101 years ago in March of 1915 Jerry Johnson was tried for the second time for the death of Abraham Dyson. The first trial had ended in a hung jury on December 6, 1914. Jerry Johnson had been in the McLean County jail since September of 1914 when the incident took place.
Jerry Johnson, an African American man, was walking on Washington Street near the train overpass and the gas works with his friend Frances Johnson, when they approached a group of seven or eight white men who were sitting along the fence and the sidewalk. Naturally, this story has several viewpoints and the case was tried thoroughly in the Pantagraph before the court testimony took place. The exchange took place around 11:00 at night, so darkness also obscured the recollections. Mr. Johnson alleged that he asked the men to move so that he and Mrs. Johnson could pass and that the men did let Mrs. Johnson pass, but then prevented him from passing, using racial slurs, throwing rocks and using clubs on him. He happened to have a pistol with him and fired indiscriminately into the crowd two or three times. The testimony from the other men was that they (very politely) let the two pass and that Johnson suddenly turned on them and began shooting. This story would change in small ways through out the newspaper coverage and the trial testimony reported in the paper.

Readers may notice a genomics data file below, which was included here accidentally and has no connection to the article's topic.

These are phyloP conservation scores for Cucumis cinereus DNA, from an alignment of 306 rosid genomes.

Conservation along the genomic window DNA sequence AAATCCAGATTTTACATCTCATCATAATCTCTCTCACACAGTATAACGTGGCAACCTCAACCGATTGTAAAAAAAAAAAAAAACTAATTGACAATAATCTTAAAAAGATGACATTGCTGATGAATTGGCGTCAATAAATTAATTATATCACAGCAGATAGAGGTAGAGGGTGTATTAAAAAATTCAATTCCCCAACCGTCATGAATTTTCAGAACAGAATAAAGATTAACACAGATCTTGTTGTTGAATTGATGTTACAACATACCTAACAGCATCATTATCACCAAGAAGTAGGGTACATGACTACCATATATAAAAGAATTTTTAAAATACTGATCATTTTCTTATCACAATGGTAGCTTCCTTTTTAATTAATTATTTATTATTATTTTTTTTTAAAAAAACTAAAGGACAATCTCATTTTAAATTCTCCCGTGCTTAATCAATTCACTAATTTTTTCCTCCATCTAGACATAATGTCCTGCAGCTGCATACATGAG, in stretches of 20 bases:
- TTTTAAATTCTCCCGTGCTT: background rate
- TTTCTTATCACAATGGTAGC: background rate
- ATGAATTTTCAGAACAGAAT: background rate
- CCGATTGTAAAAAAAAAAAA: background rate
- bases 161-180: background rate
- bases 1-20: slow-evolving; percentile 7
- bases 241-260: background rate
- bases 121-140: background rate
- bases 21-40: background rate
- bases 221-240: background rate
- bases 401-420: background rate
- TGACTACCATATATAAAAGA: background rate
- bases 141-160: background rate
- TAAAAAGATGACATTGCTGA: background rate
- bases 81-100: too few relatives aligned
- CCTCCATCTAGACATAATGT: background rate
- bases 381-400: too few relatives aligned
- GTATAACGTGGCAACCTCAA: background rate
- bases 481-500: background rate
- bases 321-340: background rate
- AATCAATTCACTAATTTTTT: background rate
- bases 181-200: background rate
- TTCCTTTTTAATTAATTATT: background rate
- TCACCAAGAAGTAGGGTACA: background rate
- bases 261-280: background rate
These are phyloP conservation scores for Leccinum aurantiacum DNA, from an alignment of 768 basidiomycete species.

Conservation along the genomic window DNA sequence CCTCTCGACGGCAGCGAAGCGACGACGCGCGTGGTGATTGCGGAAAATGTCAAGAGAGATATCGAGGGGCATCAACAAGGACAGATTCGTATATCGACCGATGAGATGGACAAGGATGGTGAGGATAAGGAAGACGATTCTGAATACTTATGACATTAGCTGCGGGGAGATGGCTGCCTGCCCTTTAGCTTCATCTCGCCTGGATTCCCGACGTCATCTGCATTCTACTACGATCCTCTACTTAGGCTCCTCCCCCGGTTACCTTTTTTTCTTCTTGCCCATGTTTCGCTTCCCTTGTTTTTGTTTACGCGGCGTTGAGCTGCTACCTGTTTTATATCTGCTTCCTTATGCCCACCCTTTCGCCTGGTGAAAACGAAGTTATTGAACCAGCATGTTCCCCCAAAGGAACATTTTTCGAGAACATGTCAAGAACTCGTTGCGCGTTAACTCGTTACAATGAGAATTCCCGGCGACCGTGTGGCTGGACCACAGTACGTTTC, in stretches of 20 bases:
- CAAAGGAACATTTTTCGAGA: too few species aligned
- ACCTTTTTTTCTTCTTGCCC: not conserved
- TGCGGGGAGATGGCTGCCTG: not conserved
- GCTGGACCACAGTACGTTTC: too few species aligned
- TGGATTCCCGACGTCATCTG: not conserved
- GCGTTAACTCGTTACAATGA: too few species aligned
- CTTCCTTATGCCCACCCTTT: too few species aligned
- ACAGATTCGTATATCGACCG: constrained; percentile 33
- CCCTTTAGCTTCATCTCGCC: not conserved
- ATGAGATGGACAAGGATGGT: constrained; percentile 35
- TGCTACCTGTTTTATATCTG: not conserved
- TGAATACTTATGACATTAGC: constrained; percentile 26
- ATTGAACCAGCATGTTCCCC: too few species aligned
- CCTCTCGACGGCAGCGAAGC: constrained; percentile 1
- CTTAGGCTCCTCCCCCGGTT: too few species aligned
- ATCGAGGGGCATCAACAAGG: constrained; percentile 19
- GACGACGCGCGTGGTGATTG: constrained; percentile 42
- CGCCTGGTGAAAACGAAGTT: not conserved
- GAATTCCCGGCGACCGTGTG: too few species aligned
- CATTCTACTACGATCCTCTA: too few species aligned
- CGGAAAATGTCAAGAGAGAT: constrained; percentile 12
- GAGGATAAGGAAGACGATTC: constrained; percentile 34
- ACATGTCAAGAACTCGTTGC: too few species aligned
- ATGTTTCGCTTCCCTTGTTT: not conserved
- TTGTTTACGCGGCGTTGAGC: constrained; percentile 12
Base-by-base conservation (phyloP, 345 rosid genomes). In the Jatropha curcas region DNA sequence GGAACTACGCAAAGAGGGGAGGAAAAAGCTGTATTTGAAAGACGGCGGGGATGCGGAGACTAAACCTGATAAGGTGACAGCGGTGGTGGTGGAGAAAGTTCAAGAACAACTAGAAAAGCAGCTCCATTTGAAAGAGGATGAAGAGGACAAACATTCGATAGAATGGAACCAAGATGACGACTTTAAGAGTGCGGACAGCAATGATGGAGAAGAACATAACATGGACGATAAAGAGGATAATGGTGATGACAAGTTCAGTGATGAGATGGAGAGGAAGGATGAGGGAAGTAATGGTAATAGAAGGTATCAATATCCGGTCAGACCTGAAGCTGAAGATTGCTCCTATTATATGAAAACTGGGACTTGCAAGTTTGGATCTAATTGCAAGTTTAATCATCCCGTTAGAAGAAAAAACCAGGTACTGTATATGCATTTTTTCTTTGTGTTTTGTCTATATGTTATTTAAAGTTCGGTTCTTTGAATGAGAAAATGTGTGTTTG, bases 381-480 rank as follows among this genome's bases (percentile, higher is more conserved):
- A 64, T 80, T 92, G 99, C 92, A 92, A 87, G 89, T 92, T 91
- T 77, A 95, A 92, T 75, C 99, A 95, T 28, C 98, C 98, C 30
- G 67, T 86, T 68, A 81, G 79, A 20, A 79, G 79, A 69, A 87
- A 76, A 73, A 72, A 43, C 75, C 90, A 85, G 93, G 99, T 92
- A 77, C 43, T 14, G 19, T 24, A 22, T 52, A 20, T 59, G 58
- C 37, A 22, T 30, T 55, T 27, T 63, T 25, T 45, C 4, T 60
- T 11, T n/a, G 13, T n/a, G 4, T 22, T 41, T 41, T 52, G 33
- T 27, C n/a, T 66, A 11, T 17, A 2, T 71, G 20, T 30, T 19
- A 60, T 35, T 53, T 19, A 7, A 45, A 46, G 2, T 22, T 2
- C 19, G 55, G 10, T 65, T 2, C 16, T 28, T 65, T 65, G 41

The first trial ended in a hung jury, with six jurors for acquittal and six for a guilty verdict. The composition of the jury is not known. There is no indication in the newspaper accounts whether there were any African Americans on the jury. It had been the law since 1880 that African Americans were denied equal protection of the law if African Americans were excluded from the jury "by state law" -- but apparently not if it was only the actual practice. So theoretically, some of the people on the jury could have been African American. The second jury did not have the same problem disagreeing jurors -- within two hours the jury had decided the fate of Jerry Johnson and he was sent to Joliet for an "indeterminate" sentence.
Whether the fact that the first jury "hung" is an indication that Mr. Johnson at least had the benefit of being thought "innocent until proven guilty" is unknown at this point in history. No further word was ever heard of Mr. Johnson in the Pantagraph. It was also interesting to note that when Mr. Johnson was sent to Joliet, a letter advocating for him, and urging the parole board to consider him for parole as soon as possible was also sent.